As a metropolitan historian of the later 20th century, I see an indirect connection to my own work, which deals less with overt violence and more with the ways that institutions can be mobilized and manipulated to defend the value (market and affective) of white-owned property, among other prerogatives. This is reflected in suburban incorporation and secession movements, where political boundaries are changed to enhance or protect wealth. This is still a fairly controversial proposition, and outside of fields influenced by critical race theory, the contingent and contested nature of political boundaries, like the inherent racial inflection of property value, is not always readily grasped, even by insightful analysts.

This kind of institutional politics requires ideological support to make the specific advantage of one group appear to be an expression of the general good: of freedom of choice, the market, or the American Way. I’ve written about the way that nascent public choice theory in the 1950s, which applied neoclassical economics to the organization and operation of local governments, both reflected and helped to defend and normalize the metropolitan fragmentation that accelerated in the postwar era. As suburban developers and homeowners in Lakewood, California and surrounding suburbs of Los Angeles County formed cities to capture local tax revenue, they fought against metropolitan cost sharing and defined a narrow and local sense of community that rejected wider ties.

Crucially, the ground-level work of these political entrepreneurs was mirrored by a group of academic entrepreneurs at UCLA, who theorized fragmentation not as a wasteful duplication of resources or a means of exclusion, but as a necessary adaptation of local government to market dynamics. I argued that the real intellectual work done by public choice theory was not descriptive but normative; the theory, adopted in bowdlerized form by political conservatives in governor Ronald Reagan’s orbit, effectively mandated a more competitive relationship between local governments, delegitimized metropolitan government, and raised the stakes of competition between local governments so that some would win and some would lose. For residents of cities like Compton, the consequences were devastating, as Black and Latino homeowners found that their home equity was tied to their city’s status as a losing competitor in the game.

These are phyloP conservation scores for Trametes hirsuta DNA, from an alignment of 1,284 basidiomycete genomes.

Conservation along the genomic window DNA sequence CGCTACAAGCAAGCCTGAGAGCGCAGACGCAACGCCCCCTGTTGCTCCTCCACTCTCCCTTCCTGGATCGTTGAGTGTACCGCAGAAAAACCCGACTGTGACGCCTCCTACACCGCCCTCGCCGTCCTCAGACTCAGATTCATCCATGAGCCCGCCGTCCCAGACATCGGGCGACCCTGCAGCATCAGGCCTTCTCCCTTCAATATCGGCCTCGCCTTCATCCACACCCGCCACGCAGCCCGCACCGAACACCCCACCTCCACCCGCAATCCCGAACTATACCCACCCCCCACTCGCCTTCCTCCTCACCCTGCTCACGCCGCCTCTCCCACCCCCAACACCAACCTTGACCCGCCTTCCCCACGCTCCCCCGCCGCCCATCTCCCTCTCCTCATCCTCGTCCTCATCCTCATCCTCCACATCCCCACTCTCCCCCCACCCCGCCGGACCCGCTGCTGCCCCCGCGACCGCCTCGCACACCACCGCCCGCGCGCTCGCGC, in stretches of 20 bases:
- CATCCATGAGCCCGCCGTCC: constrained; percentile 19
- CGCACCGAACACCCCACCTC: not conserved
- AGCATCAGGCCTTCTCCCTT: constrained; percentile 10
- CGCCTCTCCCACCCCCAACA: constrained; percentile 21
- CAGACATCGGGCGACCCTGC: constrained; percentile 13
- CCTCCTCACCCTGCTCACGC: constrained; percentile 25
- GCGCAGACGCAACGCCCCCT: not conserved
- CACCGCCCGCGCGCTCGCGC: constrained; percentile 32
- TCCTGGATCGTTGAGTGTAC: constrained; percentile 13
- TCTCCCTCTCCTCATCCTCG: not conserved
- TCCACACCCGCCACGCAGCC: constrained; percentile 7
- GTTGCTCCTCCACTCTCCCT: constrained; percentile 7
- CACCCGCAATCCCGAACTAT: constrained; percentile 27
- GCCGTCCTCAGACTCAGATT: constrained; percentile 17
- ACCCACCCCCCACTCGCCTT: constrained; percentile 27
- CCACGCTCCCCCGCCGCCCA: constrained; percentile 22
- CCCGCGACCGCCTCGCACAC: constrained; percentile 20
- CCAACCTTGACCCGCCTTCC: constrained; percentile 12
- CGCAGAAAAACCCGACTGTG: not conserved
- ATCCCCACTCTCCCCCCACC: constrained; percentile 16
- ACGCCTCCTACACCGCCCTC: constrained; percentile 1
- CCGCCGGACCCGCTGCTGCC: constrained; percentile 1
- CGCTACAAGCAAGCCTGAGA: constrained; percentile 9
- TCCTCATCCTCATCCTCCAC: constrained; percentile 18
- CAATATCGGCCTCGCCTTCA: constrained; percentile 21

This is why I’m quite interested to read Nancy MacLean’s forthcoming book Democracy in Chains, which is reviewed in Jacobin by Colin Gordon (certainly not coincidentally an urban historian whose work has detailed the economic and political consequences of public choice metropolitics in greater St. Louis). MacLean’s book mines the papers of James McGill Buchanan, a political economist and Nobel Laureate notable not only for his contributions to public choice theory but for his successful institutional entrepreneurship. Buchanan established numerous funded institutes dedicated to reorganizing social institutions around market principles, ultimately facilitating the Koch brothers’ beachhead in academe.

Unfortunately, as Gordon notes in summary of MacLean, Buchanan’s